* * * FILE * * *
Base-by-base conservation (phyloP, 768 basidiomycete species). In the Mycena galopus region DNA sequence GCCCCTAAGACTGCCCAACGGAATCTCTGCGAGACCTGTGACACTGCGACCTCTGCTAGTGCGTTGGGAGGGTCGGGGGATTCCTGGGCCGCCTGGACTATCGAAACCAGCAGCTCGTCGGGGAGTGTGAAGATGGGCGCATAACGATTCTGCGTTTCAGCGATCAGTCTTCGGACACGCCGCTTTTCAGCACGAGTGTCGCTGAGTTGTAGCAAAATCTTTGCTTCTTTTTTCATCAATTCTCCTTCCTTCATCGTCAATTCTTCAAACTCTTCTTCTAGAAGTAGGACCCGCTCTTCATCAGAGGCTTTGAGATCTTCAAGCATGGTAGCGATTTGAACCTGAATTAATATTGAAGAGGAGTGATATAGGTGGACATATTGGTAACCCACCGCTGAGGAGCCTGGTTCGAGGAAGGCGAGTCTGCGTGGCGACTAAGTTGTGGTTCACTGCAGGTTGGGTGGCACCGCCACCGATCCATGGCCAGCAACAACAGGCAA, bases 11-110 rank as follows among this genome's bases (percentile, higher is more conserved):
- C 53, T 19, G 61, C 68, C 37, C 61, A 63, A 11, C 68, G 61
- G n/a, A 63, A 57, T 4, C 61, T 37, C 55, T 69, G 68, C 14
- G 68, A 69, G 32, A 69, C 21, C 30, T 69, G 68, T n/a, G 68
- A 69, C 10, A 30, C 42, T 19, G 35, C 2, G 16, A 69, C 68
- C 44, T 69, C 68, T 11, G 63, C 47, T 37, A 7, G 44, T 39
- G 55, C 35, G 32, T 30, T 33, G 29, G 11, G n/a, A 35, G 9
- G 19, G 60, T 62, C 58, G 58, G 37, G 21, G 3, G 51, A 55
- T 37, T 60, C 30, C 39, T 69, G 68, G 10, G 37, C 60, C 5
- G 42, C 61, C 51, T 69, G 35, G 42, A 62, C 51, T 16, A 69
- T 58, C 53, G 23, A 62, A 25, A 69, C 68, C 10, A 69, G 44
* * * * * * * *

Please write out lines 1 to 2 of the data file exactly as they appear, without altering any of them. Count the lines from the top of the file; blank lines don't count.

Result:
Base-by-base conservation (phyloP, 768 basidiomycete species). In the Mycena galopus region DNA sequence GCCCCTAAGACTGCCCAACGGAATCTCTGCGAGACCTGTGACACTGCGACCTCTGCTAGTGCGTTGGGAGGGTCGGGGGATTCCTGGGCCGCCTGGACTATCGAAACCAGCAGCTCGTCGGGGAGTGTGAAGATGGGCGCATAACGATTCTGCGTTTCAGCGATCAGTCTTCGGACACGCCGCTTTTCAGCACGAGTGTCGCTGAGTTGTAGCAAAATCTTTGCTTCTTTTTTCATCAATTCTCCTTCCTTCATCGTCAATTCTTCAAACTCTTCTTCTAGAAGTAGGACCCGCTCTTCATCAGAGGCTTTGAGATCTTCAAGCATGGTAGCGATTTGAACCTGAATTAATATTGAAGAGGAGTGATATAGGTGGACATATTGGTAACCCACCGCTGAGGAGCCTGGTTCGAGGAAGGCGAGTCTGCGTGGCGACTAAGTTGTGGTTCACTGCAGGTTGGGTGGCACCGCCACCGATCCATGGCCAGCAACAACAGGCAA, bases 11-110 rank as follows among this genome's bases (percentile, higher is more conserved):
- C 53, T 19, G 61, C 68, C 37, C 61, A 63, A 11, C 68, G 61